27 March 2017, New York – Statement on behalf of the European Union by H.E. Ms. Joanne Adamson, Deputy Head of the Delegation of the European Union to the United Nations, at the United Nations Security Council open Arria meeting on Women, Peace and Security and Mediation: Increasing the participation of Women in global conflict prevention and mediation: Towards the Creation of a Mediterranean Women Mediators Network
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The full implementation of the Women, Peace and Security agenda will represent a critical contribution to conflict prevention, sustaining peace, sustainable development and human rights for all. The Women, Peace and Security agenda, which grew out of UN Security Council Resolution 1325 from October 2000, both embodies and catalyzes an important paradigm shift in how we approach peacemaking and peacebuilding. Women, Peace and Security focuses not only on the protection of women and girls from war’s violence, but also on the right of women to participate in decision-making at all levels. It stresses that gender equality is integral and essential to peace and security.
The EU and its Member States strongly welcome and support the focus of UNSG Guterres on conflict prevention and mediation as well as his commitment to gender equality. These go hand in hand with the key objective of the European Union’s Global Strategy, which is to address conflicts at an early stage while building the resilience of societies around us.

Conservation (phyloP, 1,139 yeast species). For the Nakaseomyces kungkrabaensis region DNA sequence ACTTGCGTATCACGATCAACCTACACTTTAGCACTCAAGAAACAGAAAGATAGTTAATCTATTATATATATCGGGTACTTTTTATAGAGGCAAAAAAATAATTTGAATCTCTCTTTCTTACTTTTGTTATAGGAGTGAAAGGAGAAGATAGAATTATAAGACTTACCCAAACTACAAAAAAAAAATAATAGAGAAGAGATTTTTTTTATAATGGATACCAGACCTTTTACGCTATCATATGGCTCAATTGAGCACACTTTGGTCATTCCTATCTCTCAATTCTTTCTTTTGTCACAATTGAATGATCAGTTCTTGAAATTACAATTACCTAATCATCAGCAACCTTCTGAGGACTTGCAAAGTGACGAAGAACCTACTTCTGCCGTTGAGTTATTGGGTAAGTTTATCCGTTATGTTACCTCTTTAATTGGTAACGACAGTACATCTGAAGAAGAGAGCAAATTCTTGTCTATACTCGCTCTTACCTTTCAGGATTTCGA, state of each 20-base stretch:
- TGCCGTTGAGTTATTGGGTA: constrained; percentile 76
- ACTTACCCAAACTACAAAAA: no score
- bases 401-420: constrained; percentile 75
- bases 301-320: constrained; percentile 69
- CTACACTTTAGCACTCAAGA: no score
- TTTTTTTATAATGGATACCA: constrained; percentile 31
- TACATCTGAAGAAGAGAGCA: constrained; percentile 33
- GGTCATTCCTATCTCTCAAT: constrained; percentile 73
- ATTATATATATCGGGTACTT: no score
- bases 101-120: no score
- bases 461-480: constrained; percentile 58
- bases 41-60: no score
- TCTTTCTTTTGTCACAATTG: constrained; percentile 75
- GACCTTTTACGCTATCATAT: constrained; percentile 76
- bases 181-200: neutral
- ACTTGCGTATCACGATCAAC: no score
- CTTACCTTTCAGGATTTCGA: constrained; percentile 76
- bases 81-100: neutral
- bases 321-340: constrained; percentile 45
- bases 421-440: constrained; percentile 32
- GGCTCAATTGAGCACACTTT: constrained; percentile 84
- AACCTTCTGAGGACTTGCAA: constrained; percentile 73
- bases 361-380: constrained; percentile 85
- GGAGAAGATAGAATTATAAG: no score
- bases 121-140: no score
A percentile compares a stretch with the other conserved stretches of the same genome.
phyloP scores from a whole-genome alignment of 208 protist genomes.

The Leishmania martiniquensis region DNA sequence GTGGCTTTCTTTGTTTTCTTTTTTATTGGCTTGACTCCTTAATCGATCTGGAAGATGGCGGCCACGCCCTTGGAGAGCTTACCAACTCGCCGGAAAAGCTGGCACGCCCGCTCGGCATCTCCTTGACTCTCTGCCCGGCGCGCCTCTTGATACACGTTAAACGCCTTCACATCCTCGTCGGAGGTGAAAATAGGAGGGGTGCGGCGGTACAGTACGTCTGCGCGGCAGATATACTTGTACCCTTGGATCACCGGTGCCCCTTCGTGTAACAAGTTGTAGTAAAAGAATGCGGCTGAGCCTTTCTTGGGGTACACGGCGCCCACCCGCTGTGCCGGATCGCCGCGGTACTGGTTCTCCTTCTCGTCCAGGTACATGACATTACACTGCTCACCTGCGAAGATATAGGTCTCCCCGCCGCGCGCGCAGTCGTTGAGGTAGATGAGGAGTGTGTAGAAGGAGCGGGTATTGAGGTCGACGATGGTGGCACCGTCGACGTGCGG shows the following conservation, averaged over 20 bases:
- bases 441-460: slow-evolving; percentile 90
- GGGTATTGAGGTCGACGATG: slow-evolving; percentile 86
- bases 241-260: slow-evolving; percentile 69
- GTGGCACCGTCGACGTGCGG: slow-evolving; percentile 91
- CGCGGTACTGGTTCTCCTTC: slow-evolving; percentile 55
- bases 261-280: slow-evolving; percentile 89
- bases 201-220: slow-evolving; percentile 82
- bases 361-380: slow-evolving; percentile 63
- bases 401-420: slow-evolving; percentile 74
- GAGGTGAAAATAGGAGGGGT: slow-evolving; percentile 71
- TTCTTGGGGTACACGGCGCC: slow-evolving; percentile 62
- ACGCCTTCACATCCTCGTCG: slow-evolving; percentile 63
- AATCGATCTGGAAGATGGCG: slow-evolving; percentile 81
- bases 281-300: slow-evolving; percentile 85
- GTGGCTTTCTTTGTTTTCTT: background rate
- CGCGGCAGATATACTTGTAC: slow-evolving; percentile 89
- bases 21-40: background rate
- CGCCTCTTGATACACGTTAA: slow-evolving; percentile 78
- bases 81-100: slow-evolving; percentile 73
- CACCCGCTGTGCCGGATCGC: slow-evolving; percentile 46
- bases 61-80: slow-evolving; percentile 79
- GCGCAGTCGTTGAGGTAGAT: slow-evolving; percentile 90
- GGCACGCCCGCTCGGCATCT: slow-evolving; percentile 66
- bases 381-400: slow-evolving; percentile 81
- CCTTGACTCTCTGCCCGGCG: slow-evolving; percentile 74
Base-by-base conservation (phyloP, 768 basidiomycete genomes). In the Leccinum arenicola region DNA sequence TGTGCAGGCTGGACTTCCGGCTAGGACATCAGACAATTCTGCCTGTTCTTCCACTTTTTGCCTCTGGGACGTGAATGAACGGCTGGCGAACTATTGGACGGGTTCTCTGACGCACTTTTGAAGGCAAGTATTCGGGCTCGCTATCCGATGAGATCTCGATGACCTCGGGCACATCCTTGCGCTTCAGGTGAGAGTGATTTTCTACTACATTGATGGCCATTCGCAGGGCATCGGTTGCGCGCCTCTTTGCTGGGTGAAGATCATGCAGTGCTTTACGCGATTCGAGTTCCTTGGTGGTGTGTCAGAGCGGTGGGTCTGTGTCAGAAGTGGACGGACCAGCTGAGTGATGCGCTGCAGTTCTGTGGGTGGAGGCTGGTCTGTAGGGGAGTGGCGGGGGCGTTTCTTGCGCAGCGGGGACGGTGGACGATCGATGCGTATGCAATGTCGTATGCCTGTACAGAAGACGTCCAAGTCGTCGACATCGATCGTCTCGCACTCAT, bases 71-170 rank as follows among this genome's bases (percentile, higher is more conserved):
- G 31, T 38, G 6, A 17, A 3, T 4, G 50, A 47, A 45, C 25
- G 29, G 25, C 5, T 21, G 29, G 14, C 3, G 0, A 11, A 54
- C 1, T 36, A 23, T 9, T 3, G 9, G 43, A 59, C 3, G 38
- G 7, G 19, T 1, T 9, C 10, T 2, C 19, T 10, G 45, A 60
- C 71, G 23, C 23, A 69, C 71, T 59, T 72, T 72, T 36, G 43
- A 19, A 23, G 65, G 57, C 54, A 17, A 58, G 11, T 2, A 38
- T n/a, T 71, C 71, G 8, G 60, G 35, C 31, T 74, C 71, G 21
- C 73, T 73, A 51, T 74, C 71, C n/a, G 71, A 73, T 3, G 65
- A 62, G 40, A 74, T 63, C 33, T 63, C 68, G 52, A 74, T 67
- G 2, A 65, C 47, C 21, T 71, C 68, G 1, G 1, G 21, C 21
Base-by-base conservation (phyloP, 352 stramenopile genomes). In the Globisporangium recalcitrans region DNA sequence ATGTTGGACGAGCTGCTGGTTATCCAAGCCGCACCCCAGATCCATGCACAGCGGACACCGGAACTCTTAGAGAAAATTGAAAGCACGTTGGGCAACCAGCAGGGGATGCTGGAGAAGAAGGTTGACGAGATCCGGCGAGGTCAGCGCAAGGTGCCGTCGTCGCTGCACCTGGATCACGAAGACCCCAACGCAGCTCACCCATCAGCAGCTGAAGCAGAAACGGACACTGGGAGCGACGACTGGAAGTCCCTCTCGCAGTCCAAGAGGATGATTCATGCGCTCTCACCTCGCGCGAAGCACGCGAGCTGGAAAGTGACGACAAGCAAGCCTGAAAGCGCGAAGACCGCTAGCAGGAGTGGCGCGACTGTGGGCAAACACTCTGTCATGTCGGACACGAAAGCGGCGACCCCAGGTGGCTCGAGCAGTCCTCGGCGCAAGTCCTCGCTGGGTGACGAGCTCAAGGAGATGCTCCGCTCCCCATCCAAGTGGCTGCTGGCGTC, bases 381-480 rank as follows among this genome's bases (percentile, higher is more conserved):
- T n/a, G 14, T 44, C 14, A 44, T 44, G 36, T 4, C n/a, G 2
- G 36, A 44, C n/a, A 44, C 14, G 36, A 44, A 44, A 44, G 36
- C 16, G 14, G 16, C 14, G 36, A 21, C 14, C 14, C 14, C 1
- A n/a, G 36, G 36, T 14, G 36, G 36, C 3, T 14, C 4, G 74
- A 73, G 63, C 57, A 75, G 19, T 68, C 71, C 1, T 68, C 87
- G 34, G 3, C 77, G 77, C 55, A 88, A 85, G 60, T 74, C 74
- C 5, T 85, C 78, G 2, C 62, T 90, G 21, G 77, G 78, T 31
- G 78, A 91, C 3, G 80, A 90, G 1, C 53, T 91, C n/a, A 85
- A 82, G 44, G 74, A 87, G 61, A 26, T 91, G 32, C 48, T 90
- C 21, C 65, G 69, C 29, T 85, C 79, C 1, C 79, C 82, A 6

The 2015 UN peace and security reviews converged in their recommendations to increase investment in prevention, including increased attention, resources and coordination for mediation within the UN system, as well as to integrate a gender perspective and strengthen women’s participation and leadership in all stages of addressing the conflict cycle. As regards women’s participation in mediation, the Global Study from 2015 on the implementation of UNSCR 1325 has noted an increasingly routine practice of including gender expertise in mediation support teams and of consulting with women’s organizations, in particular in peace processes with UN engagement. However, the Global Study has also reminded us of the persistent risks that women’s involvement and the use of gender expertise in mediation, and more broadly in peace negotiations, could remain symbolic, restricted to track II diplomacy and remain devoid of substantial influence over the outcome. These risks to women’s meaningful participation undercut the proven benefits of inclusive peacemaking and peacebuilding, and infringe on the speed, effectiveness and sustainability of the peace process.